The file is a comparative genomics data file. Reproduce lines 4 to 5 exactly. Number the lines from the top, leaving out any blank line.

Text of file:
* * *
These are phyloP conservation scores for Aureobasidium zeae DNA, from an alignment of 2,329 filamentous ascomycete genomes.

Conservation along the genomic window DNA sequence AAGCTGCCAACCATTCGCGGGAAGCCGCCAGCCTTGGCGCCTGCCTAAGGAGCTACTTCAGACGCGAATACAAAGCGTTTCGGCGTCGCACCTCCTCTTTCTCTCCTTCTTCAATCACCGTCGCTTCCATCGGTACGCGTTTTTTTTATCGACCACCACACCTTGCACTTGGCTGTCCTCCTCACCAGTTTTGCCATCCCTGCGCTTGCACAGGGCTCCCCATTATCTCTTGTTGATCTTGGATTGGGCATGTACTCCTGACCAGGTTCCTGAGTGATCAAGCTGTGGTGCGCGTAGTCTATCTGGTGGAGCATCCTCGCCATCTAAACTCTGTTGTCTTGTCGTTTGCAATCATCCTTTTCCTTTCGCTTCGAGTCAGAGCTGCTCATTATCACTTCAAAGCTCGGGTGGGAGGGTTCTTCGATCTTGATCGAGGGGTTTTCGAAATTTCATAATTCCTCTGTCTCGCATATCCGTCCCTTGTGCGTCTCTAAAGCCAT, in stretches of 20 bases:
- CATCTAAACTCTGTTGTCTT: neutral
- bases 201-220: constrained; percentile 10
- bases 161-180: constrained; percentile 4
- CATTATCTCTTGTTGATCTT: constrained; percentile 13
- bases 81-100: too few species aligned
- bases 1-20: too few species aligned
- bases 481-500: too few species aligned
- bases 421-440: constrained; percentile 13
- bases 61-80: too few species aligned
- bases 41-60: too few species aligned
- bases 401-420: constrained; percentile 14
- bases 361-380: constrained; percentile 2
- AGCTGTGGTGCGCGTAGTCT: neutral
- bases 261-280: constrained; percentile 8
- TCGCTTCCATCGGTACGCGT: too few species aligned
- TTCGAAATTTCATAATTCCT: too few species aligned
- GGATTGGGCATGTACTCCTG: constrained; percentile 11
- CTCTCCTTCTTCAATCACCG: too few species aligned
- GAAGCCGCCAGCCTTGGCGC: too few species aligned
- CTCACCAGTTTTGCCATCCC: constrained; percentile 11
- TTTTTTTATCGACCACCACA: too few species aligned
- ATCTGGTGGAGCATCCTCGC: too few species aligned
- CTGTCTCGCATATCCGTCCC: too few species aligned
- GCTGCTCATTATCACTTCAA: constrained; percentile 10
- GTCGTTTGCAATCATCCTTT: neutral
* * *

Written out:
- bases 201-220: constrained; percentile 10
- bases 161-180: constrained; percentile 4